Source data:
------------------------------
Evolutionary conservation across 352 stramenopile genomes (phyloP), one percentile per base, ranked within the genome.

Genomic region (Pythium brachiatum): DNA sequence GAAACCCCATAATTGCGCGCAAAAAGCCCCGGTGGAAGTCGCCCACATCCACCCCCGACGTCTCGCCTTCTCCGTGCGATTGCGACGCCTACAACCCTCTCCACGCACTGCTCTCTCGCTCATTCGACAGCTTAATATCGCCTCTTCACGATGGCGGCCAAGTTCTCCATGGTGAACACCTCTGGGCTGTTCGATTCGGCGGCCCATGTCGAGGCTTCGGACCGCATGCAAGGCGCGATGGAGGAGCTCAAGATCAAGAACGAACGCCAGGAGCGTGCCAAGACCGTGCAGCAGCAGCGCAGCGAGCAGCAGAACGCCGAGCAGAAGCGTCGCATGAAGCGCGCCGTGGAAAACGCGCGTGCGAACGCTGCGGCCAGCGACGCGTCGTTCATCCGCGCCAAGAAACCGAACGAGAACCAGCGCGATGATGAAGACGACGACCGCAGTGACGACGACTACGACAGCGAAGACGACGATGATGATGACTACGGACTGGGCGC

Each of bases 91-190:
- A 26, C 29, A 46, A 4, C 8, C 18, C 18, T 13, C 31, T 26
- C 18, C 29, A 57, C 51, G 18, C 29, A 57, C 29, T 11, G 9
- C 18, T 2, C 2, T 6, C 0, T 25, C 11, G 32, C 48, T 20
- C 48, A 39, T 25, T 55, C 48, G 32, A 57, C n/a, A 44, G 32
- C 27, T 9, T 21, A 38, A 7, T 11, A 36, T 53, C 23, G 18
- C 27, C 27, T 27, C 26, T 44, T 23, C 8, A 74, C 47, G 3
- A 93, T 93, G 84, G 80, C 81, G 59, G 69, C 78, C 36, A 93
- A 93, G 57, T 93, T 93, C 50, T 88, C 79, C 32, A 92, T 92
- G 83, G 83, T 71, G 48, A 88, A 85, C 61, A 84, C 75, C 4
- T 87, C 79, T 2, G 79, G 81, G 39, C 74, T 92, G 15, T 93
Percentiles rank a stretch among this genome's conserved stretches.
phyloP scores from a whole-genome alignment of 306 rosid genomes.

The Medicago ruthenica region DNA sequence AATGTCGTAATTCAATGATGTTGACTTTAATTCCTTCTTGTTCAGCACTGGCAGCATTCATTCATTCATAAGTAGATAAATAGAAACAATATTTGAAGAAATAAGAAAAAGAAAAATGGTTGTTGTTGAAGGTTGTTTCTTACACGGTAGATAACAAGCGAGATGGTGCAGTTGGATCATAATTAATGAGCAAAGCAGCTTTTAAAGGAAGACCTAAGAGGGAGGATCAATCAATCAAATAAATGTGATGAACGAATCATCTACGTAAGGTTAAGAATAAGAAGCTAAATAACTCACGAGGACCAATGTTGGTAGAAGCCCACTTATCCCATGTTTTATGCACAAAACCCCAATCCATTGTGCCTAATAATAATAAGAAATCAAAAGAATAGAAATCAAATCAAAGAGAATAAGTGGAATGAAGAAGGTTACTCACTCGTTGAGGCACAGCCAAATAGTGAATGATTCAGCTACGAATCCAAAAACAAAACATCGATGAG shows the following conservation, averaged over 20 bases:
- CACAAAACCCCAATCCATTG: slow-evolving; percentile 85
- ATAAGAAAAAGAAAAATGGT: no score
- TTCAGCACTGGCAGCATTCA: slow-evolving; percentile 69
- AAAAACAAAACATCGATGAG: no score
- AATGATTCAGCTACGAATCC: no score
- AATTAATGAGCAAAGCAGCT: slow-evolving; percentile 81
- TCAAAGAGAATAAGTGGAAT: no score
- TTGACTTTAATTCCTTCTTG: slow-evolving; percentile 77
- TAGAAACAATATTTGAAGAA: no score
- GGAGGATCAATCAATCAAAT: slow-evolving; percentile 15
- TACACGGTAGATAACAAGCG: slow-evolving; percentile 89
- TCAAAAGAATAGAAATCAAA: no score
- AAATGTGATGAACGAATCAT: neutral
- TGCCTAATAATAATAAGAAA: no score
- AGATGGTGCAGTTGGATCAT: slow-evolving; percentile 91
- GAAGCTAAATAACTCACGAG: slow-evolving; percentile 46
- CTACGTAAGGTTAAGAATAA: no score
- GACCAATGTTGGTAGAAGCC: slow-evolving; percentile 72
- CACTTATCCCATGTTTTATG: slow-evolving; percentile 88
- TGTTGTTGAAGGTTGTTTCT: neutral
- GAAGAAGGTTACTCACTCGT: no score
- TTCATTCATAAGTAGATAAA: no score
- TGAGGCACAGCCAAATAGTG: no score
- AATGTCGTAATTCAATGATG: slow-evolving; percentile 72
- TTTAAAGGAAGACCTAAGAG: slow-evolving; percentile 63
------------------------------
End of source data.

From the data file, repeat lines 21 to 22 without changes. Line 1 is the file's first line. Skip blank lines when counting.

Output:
- AATGATTCAGCTACGAATCC: no score
- AATTAATGAGCAAAGCAGCT: slow-evolving; percentile 81